Sunday, October 27, 2013

40 years before Vin Diesel

Last Friday, TCM had a whimsical lineup of movies that have famous titles, but are completely different from the movies we usually think of when we see those titles. I'd blogged about Million Dollar Baby before, but not about another of the day's selections, the 1955 movie The Fast and the Furious. It's availalbe on bargain-basement DVDs, and while I can't say anything about the quality of those DVDs, it can't be that much worse than the print that showed on TCM. Although, to be fair to TCM, that may have something to do with the movie itself.

The movie starts off at a roadside service station/diner somewhere in California. Connie Adair (Dorothy Malone, a year before winning the Oscar for Written on the Wind) shows up driving one of those wonderful 1950s vintage sports cars, a Jaguar with no top, only two seats, and incredibly low to the ground. It's the sort of car that looks like it would be fun to drive in an open road race, but inconvenient to have as a car for any other purpose. Outside the service station is Bob, a creepy-looking trucker played by Bruno VeSota although he looks more like William Conrad if you ask me. Inside, she meets Mr. Myers (John Ireland), a man looking for a ride. But Bob recognizes Myers, or thinks he does: the guy looks like Frank Webster, a wanted criminal whokiled a man when he drove the man's truck off the road, and then escaped from the police! It turns out that Bob is right, and it is Webster. So Webster conks Bob over the head and absconds with Connie in her Jaguar.

Connie, understandably, doesn't want to be carjacked, but if the choice is between that and getting shot up, perhaps carjacking isn't so bad. Besides, Webster has a plan that makes it sound like Connie will be able to survive if only she doesn't try to stop it: Webster wants to drive to Mexico, since extradition from there was apparently a difficult thing back in the day, considering how any movies have bad guys trying to make it to Mexico (or already being there) as a major plot point. There's a wrinkle, though, that may or may not help Webster: Connie was driving down to a car race called the International, in which she was planning to drive. (I hope not in the outfit she's wearing, however.) All those other sports cars would give Webster a chance to blend in, and a chance to cross the border without being noticed, since the race course ends in Mexico. But it also involves a significant delay, during which he could be found out.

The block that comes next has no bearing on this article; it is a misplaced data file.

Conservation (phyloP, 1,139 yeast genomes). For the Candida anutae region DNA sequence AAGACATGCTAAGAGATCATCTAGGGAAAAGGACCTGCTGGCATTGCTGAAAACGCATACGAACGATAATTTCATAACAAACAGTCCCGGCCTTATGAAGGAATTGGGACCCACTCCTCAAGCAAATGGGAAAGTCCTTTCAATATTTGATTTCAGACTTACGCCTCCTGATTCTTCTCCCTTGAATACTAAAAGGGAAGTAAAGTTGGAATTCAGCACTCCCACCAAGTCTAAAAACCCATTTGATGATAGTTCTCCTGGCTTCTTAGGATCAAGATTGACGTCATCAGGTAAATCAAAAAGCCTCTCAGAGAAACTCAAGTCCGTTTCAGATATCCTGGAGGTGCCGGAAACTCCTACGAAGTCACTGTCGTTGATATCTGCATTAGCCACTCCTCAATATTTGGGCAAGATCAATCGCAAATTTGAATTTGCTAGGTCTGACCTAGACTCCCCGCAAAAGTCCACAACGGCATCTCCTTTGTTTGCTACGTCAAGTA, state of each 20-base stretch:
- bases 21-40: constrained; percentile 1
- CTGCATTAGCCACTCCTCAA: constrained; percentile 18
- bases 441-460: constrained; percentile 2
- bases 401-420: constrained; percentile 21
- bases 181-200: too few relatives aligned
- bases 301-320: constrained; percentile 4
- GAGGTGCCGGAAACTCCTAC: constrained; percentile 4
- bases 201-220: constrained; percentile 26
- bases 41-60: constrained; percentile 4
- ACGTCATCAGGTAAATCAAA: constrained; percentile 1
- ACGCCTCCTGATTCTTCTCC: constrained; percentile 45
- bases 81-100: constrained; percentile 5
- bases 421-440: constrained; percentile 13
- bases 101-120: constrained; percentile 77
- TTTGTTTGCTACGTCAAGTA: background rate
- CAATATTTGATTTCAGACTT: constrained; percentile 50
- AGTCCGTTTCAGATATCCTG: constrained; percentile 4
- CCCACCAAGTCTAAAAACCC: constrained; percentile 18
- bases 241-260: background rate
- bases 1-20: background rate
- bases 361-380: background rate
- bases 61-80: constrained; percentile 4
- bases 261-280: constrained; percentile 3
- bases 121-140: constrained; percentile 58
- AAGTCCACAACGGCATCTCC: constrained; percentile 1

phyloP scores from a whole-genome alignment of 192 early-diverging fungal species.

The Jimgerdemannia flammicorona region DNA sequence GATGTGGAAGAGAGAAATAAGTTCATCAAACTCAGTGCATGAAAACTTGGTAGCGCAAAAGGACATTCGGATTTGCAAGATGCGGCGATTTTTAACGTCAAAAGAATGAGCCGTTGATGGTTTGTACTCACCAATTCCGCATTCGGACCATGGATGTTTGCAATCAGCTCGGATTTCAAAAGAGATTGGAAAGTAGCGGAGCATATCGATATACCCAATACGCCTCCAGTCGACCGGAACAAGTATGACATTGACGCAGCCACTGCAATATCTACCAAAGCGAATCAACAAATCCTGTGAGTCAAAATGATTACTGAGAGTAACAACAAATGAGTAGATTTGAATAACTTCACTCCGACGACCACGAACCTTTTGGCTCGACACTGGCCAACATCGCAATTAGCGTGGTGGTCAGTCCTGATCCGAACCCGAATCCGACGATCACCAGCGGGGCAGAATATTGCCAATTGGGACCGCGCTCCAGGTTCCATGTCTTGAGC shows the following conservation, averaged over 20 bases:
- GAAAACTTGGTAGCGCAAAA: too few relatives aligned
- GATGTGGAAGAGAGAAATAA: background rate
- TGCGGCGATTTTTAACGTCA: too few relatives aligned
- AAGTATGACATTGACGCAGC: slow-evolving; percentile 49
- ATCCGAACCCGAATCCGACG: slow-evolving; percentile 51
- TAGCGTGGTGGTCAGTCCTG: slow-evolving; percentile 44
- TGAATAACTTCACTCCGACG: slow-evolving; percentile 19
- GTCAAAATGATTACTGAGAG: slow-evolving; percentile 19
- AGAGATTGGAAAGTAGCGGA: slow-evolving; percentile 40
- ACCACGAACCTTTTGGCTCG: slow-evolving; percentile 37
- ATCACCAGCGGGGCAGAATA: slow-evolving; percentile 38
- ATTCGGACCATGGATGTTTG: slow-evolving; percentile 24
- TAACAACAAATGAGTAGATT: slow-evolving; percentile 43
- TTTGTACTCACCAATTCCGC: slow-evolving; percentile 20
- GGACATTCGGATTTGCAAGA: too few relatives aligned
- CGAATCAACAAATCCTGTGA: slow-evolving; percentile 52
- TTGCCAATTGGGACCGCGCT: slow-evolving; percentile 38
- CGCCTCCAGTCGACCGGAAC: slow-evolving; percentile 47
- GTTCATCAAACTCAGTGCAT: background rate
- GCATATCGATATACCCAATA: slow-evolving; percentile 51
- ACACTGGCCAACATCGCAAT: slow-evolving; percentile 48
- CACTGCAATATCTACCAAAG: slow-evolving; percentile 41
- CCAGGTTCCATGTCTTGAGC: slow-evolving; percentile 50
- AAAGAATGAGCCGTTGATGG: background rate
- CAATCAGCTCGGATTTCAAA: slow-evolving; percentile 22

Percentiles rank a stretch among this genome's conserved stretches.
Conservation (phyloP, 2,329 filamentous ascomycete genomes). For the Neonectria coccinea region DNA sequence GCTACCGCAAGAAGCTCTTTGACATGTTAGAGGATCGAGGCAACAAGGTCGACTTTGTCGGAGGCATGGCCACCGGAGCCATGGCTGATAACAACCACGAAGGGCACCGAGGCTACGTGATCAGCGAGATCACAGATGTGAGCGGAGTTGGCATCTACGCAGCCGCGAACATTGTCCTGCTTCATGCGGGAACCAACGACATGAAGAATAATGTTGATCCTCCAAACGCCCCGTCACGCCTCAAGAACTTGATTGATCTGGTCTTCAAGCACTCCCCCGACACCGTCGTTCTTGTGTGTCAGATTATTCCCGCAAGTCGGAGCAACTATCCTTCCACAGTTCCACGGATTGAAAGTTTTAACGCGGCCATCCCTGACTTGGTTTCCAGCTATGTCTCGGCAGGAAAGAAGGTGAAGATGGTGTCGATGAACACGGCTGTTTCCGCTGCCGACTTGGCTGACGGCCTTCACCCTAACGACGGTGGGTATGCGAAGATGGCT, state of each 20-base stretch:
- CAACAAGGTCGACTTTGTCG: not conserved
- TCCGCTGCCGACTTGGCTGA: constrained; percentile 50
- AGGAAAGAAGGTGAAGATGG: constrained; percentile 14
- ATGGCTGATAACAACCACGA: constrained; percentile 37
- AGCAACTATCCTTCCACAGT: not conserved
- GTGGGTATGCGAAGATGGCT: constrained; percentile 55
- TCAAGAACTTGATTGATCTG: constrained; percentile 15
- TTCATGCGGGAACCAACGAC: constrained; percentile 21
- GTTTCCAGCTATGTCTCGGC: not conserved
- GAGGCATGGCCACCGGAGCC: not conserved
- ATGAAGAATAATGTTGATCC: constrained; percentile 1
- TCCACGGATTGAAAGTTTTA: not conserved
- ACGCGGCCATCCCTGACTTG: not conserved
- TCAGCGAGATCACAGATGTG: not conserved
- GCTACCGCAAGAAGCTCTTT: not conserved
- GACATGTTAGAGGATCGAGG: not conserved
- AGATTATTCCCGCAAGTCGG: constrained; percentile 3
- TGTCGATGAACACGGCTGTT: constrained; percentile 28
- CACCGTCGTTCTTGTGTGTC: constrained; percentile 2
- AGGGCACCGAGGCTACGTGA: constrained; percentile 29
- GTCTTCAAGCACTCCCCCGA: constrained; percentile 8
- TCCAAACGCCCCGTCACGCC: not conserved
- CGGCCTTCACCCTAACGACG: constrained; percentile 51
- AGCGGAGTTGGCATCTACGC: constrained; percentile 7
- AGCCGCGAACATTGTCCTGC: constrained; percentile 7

The police, of course, are investigating the incident back at the service station. Bob isn't much help, since he spends the rest of the movie in a hospital bed on an incredibly cheap set, regaining consciousness long enough to say a syllable every now and then. One of those syllables is "Jag", however, which gives the police the idea that perhaps one of the sports cars is being used by Webster. Of course, we know that's the truth, but the police don't. They've been given conflicting testimony by the diner's owner Wilma (Iris Adrian, tying to put on a smartalecky Eve Arden act, only much more downmarket). So it's going to be up to the folks in the International. One of Connie's fellow drivers Faber (Bruce Carlisle), realizes that there' ssomething not quite right with "Myers" and Connie, and he's going to take matters into his own hands if he has to.

The Fast and the Furious has a lot of flaws, since it was made on an incredibly low budget. Many of the car scenes, at least the ones in which we can see John Ireland behind the wheel, are done on a soundstage with rear-projection photography, which in this case in incredibly obvoius. Ireland himself doesn't do much acting here, other than constantly yelling at Malone. There are continuity issues galore in the racing scenes. And the movie has serious plot holes. Connie's motivations defy logic, since halfway through the film she tries to convince Webster that he'll have no problem clearing his name (Webster claims to have been framed) if only he'll go back and stand trial. And she sincerely seems to believe such nonsense!

All that said, however, The Fast and the Furious is surprisingly entertaining. Fans of vintage racing will probably like the old cars, as well as the footage from old road races that has been inserted at various points to make the film look like it's got more action than it really does. Ultimately, The Fast and the Furious stands as nn example of how you can entertain people even on a low-budget, if you have a little creativity. You don't need a nine-figure budget, CGI effects and explosions, and umpteen sequels.

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